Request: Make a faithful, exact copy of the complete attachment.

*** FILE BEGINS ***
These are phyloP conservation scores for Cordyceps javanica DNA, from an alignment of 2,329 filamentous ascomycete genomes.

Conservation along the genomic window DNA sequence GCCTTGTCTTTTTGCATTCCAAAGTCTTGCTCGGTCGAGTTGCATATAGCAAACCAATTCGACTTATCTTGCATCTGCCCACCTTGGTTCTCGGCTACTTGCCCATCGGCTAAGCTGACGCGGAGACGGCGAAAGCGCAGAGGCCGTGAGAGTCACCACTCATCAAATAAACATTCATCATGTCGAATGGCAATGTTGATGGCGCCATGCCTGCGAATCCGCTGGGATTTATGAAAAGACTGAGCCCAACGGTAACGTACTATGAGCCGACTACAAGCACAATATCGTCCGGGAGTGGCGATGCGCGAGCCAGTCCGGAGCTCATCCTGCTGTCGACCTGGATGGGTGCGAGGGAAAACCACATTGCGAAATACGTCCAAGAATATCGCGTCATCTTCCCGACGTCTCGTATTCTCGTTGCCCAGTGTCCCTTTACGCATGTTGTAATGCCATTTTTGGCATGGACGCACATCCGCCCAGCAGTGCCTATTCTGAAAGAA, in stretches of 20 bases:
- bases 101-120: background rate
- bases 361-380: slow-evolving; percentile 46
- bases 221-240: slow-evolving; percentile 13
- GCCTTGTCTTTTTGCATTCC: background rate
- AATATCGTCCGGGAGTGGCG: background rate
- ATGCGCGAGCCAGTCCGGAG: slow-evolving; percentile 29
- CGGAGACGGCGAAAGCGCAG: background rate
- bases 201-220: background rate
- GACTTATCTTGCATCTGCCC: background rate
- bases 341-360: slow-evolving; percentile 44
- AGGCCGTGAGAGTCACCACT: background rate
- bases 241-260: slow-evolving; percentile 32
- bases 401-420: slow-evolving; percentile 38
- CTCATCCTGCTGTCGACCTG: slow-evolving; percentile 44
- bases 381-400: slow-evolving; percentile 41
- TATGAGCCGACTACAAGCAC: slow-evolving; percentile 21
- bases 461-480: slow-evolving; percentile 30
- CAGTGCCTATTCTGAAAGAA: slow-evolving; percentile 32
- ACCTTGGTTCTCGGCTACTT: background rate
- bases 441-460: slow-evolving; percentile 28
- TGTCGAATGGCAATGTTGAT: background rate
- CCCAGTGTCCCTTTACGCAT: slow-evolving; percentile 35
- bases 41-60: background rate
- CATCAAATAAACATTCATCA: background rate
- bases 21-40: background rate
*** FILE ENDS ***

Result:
These are phyloP conservation scores for Cordyceps javanica DNA, from an alignment of 2,329 filamentous ascomycete genomes.

Conservation along the genomic window DNA sequence GCCTTGTCTTTTTGCATTCCAAAGTCTTGCTCGGTCGAGTTGCATATAGCAAACCAATTCGACTTATCTTGCATCTGCCCACCTTGGTTCTCGGCTACTTGCCCATCGGCTAAGCTGACGCGGAGACGGCGAAAGCGCAGAGGCCGTGAGAGTCACCACTCATCAAATAAACATTCATCATGTCGAATGGCAATGTTGATGGCGCCATGCCTGCGAATCCGCTGGGATTTATGAAAAGACTGAGCCCAACGGTAACGTACTATGAGCCGACTACAAGCACAATATCGTCCGGGAGTGGCGATGCGCGAGCCAGTCCGGAGCTCATCCTGCTGTCGACCTGGATGGGTGCGAGGGAAAACCACATTGCGAAATACGTCCAAGAATATCGCGTCATCTTCCCGACGTCTCGTATTCTCGTTGCCCAGTGTCCCTTTACGCATGTTGTAATGCCATTTTTGGCATGGACGCACATCCGCCCAGCAGTGCCTATTCTGAAAGAA, in stretches of 20 bases:
- bases 101-120: background rate
- bases 361-380: slow-evolving; percentile 46
- bases 221-240: slow-evolving; percentile 13
- GCCTTGTCTTTTTGCATTCC: background rate
- AATATCGTCCGGGAGTGGCG: background rate
- ATGCGCGAGCCAGTCCGGAG: slow-evolving; percentile 29
- CGGAGACGGCGAAAGCGCAG: background rate
- bases 201-220: background rate
- GACTTATCTTGCATCTGCCC: background rate
- bases 341-360: slow-evolving; percentile 44
- AGGCCGTGAGAGTCACCACT: background rate
- bases 241-260: slow-evolving; percentile 32
- bases 401-420: slow-evolving; percentile 38
- CTCATCCTGCTGTCGACCTG: slow-evolving; percentile 44
- bases 381-400: slow-evolving; percentile 41
- TATGAGCCGACTACAAGCAC: slow-evolving; percentile 21
- bases 461-480: slow-evolving; percentile 30
- CAGTGCCTATTCTGAAAGAA: slow-evolving; percentile 32
- ACCTTGGTTCTCGGCTACTT: background rate
- bases 441-460: slow-evolving; percentile 28
- TGTCGAATGGCAATGTTGAT: background rate
- CCCAGTGTCCCTTTACGCAT: slow-evolving; percentile 35
- bases 41-60: background rate
- CATCAAATAAACATTCATCA: background rate
- bases 21-40: background rate